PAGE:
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Pricing Strategies for Supply Chain Shortages

How retailers can use pricing as a quick way to influence supply and demand

In the wake of COVID-19, the beleaguered retail world continues to face a slew of challenges. While we have talked a lot about inflation lately, another ongoing issue retailers are tackling is supply chain shortages. According to NielsenIQ, out-of-stocks cost fast-moving consumer goods (FMCG) retailers $82 billion in missed sales in 2021. While supply chain shortages can’t be overcome with pricing alone, we do have a few pricing strategies that can help to alleviate the situation.

Pricing related to supply and demand

First, let’s briefly look at the nature of supply and demand. Retail is essentially all about supply and demand; yet demand is more important, because without it, supply means nothing. Consider some top brands like Apple or Tesla that create demand by purposely limiting supply. It is an effective strategy that works in their favor from both a sales and marketing standpoint. In the reverse, a large supply of something that nobody wants to buy is considered a retail failure. Supply is only important if it is solving a consumer need – people have to want it.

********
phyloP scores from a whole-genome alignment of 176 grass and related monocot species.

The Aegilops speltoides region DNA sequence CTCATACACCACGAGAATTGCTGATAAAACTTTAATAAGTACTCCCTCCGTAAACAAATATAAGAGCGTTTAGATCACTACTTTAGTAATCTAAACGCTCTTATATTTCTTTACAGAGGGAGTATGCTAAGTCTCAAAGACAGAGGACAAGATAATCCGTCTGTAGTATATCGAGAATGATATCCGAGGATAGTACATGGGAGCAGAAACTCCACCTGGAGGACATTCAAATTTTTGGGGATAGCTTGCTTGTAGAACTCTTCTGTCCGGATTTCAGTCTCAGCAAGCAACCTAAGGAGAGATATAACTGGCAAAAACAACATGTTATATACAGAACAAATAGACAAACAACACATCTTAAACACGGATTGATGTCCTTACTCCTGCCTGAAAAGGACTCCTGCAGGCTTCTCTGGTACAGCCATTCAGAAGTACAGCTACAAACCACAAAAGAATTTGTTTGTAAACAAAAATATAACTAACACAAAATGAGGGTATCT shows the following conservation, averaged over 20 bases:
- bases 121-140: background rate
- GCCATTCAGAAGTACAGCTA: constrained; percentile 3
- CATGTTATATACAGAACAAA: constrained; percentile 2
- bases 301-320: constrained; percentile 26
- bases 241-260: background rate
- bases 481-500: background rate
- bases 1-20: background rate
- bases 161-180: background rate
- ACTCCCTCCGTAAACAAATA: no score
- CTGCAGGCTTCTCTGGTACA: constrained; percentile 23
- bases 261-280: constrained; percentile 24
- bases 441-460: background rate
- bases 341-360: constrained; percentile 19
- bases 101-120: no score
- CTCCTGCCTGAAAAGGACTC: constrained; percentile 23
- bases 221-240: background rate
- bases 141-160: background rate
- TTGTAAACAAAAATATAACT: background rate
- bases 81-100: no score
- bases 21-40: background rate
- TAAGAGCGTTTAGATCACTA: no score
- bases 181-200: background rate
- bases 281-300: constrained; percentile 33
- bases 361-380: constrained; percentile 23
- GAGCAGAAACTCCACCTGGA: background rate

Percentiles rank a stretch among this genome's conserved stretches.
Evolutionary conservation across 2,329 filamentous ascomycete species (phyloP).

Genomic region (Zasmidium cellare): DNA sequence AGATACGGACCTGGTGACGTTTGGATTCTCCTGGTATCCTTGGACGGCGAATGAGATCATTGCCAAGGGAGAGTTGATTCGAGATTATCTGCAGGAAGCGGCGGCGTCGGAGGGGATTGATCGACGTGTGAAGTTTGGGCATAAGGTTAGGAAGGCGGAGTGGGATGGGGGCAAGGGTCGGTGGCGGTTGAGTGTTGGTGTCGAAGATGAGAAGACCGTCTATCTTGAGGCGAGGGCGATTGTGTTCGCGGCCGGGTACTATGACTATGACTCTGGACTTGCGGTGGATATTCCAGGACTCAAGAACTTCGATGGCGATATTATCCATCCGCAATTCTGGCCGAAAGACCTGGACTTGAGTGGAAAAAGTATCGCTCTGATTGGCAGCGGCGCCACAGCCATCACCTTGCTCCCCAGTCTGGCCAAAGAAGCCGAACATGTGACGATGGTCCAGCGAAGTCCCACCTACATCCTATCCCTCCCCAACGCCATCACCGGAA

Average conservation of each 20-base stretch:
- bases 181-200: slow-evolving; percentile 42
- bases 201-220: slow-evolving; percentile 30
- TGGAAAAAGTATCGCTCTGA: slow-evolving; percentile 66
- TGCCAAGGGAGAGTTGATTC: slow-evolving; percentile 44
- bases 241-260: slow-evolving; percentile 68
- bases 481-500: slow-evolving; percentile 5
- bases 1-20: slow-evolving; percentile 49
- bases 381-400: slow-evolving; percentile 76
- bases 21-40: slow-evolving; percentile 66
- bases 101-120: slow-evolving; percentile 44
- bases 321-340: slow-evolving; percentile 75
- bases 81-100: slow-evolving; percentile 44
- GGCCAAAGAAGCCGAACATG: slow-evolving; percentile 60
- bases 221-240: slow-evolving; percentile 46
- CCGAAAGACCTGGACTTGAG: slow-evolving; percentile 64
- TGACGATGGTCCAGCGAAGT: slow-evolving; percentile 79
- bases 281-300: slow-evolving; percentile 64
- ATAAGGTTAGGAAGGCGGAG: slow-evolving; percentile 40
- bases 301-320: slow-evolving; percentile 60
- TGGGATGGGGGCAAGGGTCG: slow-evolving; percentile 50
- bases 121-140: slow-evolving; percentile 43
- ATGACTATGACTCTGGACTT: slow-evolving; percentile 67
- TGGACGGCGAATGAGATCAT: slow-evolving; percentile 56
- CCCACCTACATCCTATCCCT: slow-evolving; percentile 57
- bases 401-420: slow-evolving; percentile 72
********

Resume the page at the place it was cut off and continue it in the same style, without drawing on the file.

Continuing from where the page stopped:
Because retail is a delicate balance of supply and demand, one could make the argument that pricing is the most important function of retail. I say this because pricing can shift demand and unit volume, and can do so very quickly. Changing prices takes much less time than improving supply chain logistics, and yet can have a significant impact on supply.

If done well, pricing can be a game changer when dealing with ‘lumpy’ supply chains. An effective pricing strategy can quickly shift demand onto products with higher inventory and shift demand away from products with lower inventory. So, instead of disappointing customers with out-of-stock items, retailers can entice consumers to alternative products or brands and balance inventory levels.

Influencing demand the right way